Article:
Event Title

Recreational Kelp Harvest Impacts

Streaming Media

Presentation Abstract

Intertidal recreational kelp harvest is popular during spring and summer low tides on western Whidbey Island beaches in the Smith and Minor Islands Aquatic Reserve (SMIAR). Little is known about recreational kelp harvest pressure, harvester practices and potential harvest impacts in the aquatic reserve. To address this knowledge gap, the SMIAR Citizen Stewardship Committee and the DNR Aquatic Reserve Program jointly conducted a two-part study at Libbey Beach. (1) Harvester surveys: From 2015-2018, the SMIAR Citizen Stewardship Committee and DNR measured wet weight of harvester buckets and conducted harvester interviews at Libbey Beach. (2) Kelp harvest treatment study: From 2017-2018, DNR led a treatment study to investigate within-year and between-year effects of kelp harvested using two different methods: a) sustainable harvest (cut 30 cm above the holdfast), and b) unsustainable harvest (cut at the stipe) of Alaria marginata (winged or ribbon kelp) and Saccharina (split-leaf kelp and sugar kelp).

Session Title

Session 2.2A: Kelp: Stressors, Trends, and Value (Part II)

Conference Track

Kelp & Seagrass

Conference Name

Salish Sea Ecosystem Conference (2020 : Online)

Document Type

Event

SSEC Identifier

2020_abstractID_4313

Start Date

22-4-2020 12:30 PM

End Date

22-4-2020 2:00 PM

Genre/Form

conference proceedings; presentations (communicative events)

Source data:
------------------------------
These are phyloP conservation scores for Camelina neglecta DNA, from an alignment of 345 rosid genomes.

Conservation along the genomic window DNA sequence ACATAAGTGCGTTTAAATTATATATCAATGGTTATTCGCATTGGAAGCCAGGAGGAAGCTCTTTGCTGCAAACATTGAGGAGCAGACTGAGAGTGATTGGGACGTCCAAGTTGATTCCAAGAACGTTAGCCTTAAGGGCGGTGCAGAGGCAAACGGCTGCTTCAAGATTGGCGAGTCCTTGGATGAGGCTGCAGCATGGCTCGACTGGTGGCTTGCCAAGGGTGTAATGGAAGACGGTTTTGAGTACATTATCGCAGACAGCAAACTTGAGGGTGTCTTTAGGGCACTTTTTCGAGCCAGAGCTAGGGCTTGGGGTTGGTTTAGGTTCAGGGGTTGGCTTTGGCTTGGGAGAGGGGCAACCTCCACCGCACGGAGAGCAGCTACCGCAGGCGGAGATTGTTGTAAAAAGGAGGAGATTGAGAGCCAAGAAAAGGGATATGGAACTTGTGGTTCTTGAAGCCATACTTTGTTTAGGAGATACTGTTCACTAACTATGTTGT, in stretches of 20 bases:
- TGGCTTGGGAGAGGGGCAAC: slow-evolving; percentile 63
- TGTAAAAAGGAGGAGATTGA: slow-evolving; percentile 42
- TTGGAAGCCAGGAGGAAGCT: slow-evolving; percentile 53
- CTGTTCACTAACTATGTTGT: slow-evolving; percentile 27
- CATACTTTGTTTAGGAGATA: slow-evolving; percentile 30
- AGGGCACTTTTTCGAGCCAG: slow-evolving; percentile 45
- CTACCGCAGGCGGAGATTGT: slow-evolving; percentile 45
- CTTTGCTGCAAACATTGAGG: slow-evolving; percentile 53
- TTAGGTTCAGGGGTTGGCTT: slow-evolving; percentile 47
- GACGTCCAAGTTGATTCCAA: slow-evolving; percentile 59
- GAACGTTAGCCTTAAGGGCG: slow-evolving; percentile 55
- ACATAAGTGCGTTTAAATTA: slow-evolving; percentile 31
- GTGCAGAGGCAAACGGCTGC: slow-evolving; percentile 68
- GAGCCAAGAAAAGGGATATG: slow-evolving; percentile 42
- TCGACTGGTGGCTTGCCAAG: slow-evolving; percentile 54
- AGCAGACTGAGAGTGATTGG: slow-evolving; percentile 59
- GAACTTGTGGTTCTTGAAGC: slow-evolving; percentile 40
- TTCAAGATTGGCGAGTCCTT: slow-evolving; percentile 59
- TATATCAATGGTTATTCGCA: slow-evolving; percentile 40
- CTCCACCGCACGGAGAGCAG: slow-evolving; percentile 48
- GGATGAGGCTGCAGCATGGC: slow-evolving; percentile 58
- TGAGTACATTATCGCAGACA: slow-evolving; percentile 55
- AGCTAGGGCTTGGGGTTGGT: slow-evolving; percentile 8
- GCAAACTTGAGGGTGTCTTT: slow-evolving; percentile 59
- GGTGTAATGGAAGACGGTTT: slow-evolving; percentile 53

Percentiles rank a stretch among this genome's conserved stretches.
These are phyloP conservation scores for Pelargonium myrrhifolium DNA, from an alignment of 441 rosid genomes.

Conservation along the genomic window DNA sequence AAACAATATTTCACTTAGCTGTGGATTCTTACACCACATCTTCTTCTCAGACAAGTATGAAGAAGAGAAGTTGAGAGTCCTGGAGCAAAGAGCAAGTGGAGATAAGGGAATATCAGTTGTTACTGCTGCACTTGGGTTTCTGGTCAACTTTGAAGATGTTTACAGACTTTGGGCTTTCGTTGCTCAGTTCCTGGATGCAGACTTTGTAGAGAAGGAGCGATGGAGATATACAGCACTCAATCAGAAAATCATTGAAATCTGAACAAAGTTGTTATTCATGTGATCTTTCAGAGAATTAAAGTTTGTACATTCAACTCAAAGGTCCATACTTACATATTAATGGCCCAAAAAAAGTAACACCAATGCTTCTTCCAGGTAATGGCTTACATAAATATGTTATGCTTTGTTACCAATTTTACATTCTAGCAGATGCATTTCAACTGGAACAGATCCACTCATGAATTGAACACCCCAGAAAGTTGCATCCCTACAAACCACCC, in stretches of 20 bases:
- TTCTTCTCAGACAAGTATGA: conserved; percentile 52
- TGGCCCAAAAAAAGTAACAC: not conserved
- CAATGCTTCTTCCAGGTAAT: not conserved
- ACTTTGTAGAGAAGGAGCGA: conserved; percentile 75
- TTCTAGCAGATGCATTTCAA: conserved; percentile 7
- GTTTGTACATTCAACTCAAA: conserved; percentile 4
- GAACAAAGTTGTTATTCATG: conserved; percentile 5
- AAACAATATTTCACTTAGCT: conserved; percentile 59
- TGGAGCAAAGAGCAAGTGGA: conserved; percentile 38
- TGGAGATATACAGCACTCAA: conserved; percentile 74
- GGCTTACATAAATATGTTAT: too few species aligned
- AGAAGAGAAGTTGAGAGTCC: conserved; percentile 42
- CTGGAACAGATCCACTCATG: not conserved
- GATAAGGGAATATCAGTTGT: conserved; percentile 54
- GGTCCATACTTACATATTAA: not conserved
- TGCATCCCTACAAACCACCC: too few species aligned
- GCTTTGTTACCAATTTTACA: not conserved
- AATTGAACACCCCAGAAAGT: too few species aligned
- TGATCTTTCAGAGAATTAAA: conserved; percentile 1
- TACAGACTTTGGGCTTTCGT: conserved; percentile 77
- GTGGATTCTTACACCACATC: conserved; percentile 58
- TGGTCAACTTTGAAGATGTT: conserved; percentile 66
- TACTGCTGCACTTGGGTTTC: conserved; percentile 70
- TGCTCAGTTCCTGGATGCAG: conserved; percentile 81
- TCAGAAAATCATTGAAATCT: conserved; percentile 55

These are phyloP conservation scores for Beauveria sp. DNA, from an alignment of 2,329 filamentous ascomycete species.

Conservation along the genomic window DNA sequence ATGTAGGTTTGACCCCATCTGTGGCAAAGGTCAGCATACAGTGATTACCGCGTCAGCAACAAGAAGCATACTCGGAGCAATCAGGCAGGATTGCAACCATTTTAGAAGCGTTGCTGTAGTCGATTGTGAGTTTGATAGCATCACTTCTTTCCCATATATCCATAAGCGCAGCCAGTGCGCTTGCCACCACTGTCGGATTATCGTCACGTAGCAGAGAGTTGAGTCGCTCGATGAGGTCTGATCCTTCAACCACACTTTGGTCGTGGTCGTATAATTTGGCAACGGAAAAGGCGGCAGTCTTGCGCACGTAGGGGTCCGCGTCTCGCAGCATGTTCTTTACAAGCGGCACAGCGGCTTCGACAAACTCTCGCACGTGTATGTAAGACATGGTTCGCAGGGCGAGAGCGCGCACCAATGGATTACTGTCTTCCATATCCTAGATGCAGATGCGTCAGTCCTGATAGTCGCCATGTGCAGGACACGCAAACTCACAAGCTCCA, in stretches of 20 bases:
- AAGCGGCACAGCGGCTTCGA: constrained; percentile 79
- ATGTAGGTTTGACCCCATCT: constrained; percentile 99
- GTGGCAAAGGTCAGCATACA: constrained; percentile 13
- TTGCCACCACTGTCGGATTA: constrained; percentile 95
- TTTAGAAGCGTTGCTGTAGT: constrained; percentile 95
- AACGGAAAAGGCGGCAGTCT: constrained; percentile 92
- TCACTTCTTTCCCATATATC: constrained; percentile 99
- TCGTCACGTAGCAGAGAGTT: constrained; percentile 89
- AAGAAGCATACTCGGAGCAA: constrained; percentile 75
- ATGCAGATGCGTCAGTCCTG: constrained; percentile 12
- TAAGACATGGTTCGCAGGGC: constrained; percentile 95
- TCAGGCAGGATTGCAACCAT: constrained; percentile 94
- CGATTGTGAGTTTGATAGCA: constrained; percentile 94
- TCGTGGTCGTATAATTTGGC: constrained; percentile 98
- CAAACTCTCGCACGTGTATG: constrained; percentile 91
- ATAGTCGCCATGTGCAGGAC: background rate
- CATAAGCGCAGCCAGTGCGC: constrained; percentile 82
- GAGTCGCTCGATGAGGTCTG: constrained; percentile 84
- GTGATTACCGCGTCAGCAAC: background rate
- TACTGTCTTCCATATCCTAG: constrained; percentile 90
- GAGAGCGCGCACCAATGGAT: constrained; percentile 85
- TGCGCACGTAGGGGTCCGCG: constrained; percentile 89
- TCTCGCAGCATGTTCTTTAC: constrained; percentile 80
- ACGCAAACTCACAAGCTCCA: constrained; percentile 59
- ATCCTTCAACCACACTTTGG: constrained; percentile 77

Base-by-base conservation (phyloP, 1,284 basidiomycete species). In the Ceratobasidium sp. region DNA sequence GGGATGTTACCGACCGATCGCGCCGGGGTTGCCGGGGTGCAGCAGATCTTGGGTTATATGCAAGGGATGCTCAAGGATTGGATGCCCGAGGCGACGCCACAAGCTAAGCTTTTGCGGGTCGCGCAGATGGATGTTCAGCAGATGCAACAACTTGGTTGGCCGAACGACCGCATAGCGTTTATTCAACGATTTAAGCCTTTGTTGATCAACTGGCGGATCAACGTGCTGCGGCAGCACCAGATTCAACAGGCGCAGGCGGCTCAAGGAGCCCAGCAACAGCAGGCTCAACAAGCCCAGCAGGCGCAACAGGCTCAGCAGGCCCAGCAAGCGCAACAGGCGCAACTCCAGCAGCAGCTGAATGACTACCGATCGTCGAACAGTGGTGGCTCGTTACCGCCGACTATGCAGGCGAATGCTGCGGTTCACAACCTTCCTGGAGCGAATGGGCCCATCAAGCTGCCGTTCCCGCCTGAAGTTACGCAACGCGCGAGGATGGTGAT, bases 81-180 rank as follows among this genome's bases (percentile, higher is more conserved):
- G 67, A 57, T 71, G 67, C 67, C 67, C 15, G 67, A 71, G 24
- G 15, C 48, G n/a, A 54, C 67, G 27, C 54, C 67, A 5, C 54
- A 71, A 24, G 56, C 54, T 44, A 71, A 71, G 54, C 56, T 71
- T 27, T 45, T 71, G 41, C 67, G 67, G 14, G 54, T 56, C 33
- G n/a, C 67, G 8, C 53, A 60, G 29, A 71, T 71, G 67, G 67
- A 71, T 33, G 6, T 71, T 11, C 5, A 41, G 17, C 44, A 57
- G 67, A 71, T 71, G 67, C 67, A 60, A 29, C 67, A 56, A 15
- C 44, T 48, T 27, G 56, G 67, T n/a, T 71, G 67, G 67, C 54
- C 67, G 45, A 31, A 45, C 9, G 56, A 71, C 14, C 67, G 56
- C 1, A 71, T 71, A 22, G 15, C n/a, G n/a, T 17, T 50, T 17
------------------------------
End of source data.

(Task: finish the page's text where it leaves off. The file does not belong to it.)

Subjects – Topical (LCSH)

Kelp--Harvesting--Washington (State)--Whidbey Island; Kelp--Ecology--Washington (State)--Whidbey Island

Geographic Coverage

Salish Sea (B.C. and Wash.); Whidbey Island (Wash.)

Rights

Copying of this document in whole or in part is allowable only for scholarly purposes. It is understood, however, that any copying or publication of this document for commercial purposes, or for financial gain, shall not be allowed without the author's written permission.

Type

Text

Language

English

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Apr 22nd, 12:30 PM Apr 22nd, 2:00 PM

Recreational Kelp Harvest Impacts

Intertidal recreational kelp harvest is popular during spring and summer low tides on western Whidbey Island beaches in the Smith and Minor Islands Aquatic Reserve (SMIAR). Little is known about recreational kelp harvest pressure, harvester practices and potential harvest impacts in the aquatic reserve. To address this knowledge gap, the SMIAR Citizen Stewardship Committee and the DNR Aquatic Reserve Program jointly conducted a two-part study at Libbey Beach. (1) Harvester surveys: From 2015-2018, the SMIAR Citizen Stewardship Committee and DNR measured wet weight of harvester buckets and conducted harvester interviews at Libbey Beach. (2) Kelp harvest treatment study: From 2017-2018, DNR led a treatment study to investigate within-year and between-year effects of kelp harvested using two different methods: a) sustainable harvest (cut 30 cm above the holdfast), and b) unsustainable harvest (cut at the stipe) of Alaria marginata (winged or ribbon kelp) and Saccharina (split-leaf kelp and sugar kelp).